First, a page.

It's now firmly established in my repertoire - and I shall play with the ingredients no doubt every time I make it.


One thing I will try next time is to add some ground almonds I found lurking in the cupboard - then it will be my own version of nutella!

Friday, 22 July 2011

Ciabatta

Ingredients:
300g strong white flour
1/2 teaspoon salt
250ml lukewarm water with 1 rounded teaspoon fresh yeast
2-4 tablespoons olive oil

Plus, if desired:
1 dessertspoon each, sun-dried tomato paste and pesto; 25-50g sun-dried tomatoes (in olive oil) chopped; and 25-50g olives, halved. Use all, or any, or none of these. If using, add them with the olive oil and liquid.

Method:
1. Place the flour and salt into a large mixing bowl. When the yeast liquid is ready, add to the mix and pour the olive oil into the liquid. This dough is mixed and beaten entirely in the mixing bowl and should be halfway between a dough and a batter. Have some extra water to hand to add if necessary, to achieve this. Mix by holding the bowl with one hand and stirring the ingredients together with the fingers of the other. Beat the dough for two or three minutes –as vigorously as you can!

2. Cover with a dry tea towel and check after about ten minutes. It should not have spread out too much in the bowl – if it has, beat in another 25g of flour. Leave the dough, covered, for about another hour. If you intend leaving it longer than that - and you can leave it all day if you wish - place the bowl inside an oiled plastic bag.

3. When you are ready to proceed, don't knock the dough back, but scrape it carefully out onto a baking sheet lined with baking parchment. Don't worry about the final shape; it should be fairly rough looking. However, you can smooth it out a little with wet fingers, if you wish.

4. Leave it to recover – it should have risen appreciably from when you first began proving. Bake at 220C, 425F or gas mark 7 for between 20-25 minutes.

5. Look for some colour underneath to see that it is done.

The wetter this is, the more it spreads out on the baking sheet, and the less wet it is, the more it will stand up. You may need to try this several times to get the right consistency – but anyway this turns out, it’s a tasty loaf!

Ciabatta is a technique as much as anything. I think it’s one of the easiest breads to make. Try a ciabatta fruit loaf with chopped dried apricots, chopped walnuts and a little nutmeg. 

Tuesday, 19 July 2011

Williton June-July 2011 - Student pics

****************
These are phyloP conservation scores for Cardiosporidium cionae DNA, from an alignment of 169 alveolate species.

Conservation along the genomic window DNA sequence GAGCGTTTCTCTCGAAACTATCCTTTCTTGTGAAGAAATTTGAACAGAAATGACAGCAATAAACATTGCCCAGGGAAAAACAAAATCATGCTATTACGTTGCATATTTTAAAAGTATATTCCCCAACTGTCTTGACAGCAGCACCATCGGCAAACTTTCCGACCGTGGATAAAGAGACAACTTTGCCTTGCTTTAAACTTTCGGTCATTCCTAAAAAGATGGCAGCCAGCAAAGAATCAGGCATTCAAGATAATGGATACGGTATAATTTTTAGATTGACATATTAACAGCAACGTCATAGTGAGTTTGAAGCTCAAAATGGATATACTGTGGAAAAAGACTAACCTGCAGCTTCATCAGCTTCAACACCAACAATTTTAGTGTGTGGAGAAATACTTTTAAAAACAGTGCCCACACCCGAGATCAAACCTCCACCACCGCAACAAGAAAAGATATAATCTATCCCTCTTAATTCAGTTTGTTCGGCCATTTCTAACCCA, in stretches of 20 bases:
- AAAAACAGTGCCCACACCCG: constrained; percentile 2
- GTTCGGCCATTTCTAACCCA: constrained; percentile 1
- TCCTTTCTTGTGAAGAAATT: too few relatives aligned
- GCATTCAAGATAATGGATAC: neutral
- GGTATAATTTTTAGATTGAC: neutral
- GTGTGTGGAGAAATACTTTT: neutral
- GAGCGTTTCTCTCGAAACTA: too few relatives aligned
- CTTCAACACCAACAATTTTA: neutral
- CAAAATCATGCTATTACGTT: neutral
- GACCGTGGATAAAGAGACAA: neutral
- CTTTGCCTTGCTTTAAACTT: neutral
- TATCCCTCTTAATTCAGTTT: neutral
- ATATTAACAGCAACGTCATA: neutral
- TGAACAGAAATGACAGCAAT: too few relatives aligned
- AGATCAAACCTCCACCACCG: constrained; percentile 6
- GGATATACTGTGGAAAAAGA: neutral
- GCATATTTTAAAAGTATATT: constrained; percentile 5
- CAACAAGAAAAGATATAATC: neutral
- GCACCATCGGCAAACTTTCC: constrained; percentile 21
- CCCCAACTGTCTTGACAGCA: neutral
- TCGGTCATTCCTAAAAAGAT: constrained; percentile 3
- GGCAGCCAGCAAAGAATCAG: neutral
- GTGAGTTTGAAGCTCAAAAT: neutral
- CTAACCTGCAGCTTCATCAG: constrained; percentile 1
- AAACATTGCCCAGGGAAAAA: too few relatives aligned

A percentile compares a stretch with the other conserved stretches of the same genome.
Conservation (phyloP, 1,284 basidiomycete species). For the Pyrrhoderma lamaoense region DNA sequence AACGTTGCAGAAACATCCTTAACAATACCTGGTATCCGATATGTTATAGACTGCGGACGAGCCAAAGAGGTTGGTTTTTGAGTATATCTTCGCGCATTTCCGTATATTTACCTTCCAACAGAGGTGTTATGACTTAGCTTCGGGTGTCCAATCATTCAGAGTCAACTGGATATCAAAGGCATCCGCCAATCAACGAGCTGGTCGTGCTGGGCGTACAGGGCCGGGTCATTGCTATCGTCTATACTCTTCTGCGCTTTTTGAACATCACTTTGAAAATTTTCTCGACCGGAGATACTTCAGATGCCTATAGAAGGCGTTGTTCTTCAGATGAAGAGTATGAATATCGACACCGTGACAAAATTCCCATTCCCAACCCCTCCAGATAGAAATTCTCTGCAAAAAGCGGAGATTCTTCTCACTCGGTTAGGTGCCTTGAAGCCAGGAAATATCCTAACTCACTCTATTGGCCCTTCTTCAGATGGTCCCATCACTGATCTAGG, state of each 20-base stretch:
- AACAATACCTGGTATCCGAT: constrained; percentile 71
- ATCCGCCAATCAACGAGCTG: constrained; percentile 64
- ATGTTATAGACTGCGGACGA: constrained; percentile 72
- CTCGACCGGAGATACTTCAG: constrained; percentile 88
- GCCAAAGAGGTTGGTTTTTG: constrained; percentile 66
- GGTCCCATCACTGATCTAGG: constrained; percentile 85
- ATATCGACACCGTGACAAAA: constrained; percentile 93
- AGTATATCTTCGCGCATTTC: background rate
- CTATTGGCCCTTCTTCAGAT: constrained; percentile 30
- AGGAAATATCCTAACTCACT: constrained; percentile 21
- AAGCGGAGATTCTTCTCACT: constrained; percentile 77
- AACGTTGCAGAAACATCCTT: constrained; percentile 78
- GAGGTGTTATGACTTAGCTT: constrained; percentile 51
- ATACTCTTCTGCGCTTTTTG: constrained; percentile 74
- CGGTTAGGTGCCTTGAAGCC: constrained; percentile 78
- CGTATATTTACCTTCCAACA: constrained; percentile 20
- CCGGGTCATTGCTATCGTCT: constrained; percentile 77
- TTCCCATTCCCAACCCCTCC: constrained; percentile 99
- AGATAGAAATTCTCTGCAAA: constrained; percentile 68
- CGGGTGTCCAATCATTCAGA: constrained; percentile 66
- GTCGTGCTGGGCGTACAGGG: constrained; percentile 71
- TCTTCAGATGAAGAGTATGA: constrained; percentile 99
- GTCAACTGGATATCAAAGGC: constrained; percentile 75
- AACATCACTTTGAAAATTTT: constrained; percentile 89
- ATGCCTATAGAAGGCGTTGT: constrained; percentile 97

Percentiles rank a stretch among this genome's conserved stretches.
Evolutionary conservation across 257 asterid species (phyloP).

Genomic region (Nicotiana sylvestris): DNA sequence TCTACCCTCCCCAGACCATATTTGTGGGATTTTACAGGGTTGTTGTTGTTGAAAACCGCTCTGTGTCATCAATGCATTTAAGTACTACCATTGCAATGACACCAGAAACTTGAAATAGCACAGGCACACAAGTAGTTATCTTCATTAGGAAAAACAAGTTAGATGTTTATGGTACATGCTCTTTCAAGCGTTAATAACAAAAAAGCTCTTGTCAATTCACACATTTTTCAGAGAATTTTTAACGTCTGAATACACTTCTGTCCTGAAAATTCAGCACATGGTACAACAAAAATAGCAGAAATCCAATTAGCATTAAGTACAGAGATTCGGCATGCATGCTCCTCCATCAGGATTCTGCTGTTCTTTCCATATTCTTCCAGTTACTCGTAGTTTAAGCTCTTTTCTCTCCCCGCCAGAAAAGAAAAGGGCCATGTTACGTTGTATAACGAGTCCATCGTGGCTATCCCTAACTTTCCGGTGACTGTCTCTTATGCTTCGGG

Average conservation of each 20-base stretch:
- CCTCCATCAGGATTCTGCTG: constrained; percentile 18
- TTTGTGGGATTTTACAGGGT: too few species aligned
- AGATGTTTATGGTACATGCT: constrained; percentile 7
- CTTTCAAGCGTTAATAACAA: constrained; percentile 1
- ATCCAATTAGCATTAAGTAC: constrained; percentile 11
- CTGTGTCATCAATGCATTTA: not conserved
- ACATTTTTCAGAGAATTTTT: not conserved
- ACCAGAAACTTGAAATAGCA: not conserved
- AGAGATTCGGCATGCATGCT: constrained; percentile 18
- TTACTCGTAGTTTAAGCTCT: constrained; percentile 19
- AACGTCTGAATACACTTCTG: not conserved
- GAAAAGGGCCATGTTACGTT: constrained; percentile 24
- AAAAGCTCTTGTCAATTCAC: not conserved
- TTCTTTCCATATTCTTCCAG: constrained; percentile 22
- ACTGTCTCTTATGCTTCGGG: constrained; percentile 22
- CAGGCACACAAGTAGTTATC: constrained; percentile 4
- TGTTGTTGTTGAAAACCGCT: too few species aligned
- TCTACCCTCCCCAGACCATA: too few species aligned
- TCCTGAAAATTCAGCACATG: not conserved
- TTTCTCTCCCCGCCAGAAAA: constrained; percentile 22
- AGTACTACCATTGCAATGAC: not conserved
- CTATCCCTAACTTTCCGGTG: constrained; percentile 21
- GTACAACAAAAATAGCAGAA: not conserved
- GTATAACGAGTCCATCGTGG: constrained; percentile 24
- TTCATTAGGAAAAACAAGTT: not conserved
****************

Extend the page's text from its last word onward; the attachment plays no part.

When I conduct a breadmaking course I often give the students some homework, which is to go home and teach someone what they've just learned.

Here's Annette's proof:
Annette's 7-year-old daughter plus a pizza and some pain au chocolat they'd made together!


Pane Casereccio and Apfel Kuchen - Annette reports that half the apple cake went in one sitting between her and her husband

Annette again, this in preparation for a coffee morning.

Sunday, 10 July 2011

Bethesda baking

Here are some pics I took at the Bethesda Bakin'5 event (5 because this is the 5th time these get-togethers have been held), which took place in Bethesda, North Wales between 1st and 4th of July this year. I was only able to attend on the two middle days, but it was worth every second.

20 or so keen, enthusiastic bakers gathered together over the four days and just made bread - swapping recipes and sharing knowledge along the way. We had a variety of ovens to play with - 3 commercial, one wood-fired oven on a trailer, and my small chiminea.

It was very pleasing to meet my old friend (from the BBC Food board and the WFO forum) Terry - also known as Cannyfraddock (great name, that!) who introduced me to everyone.

To make the event possible there had to be some terrific organisational feats - we had two large ovens, 3 long stainless steel tables, huge racks, over 20 mixing bowls, scales, jugs. There was a myriad of containers of different sourdoughs - I never got to check all these out - great sacks of different flours: Doves wholemeal and white; spelt; rye; millet; and more. There was a huge rack full of all the different additives you might want to include in a loaf: dried fruit of all description; seeds - poppy - sesame - pumpkin - sunflower - flax, etc; olives; olive oil; sunflower oil - and much more I've forgotten.

We had several cooks pitching in over the weekend (mainly wives, you won't be surprised to hear) and the food was of high quality. Knowing I was vegan, the cooks made every attempt to make sure that anything that could be made vegan was done so. I remember a fine minestrone soup (more like a stew!) which I had with some wonderful bread for lunch one day.

All in all it was a wonderful occasion and one I can't wait to repeat!

Thanks must go to Mick Hartley of the Bethesda Bakers who was the prime mover behind all this. I'd like to thank everyone who helped Mick, but I'm not going into names in case I leave anyone out.
The WFO on a trailer that Crannyfaddock (Terry) hauled all the way up from Kidderminster

And its little brother - my chiminea

The WFO in action

An olive sourdough. (Can't remember whose, sorry!)

A sourdough vegan calzone - a first for me! Containing mushroom pate, pesto and someone's lovely homemade tomato sauce.

Some sourdough loaves on the rack

Animals by Joe - a rabbit and swans amongst them

A couple of figures, also by Joe

A lizard...

And a one-eyed turtle
That's Gareth's (big G) hand just visible in the sticky dough
Still stuck up!
Just a few minutes later...
It's completely transformed!
This is Jay just about to put his risen sourdough into a Dutch oven.

(More to come)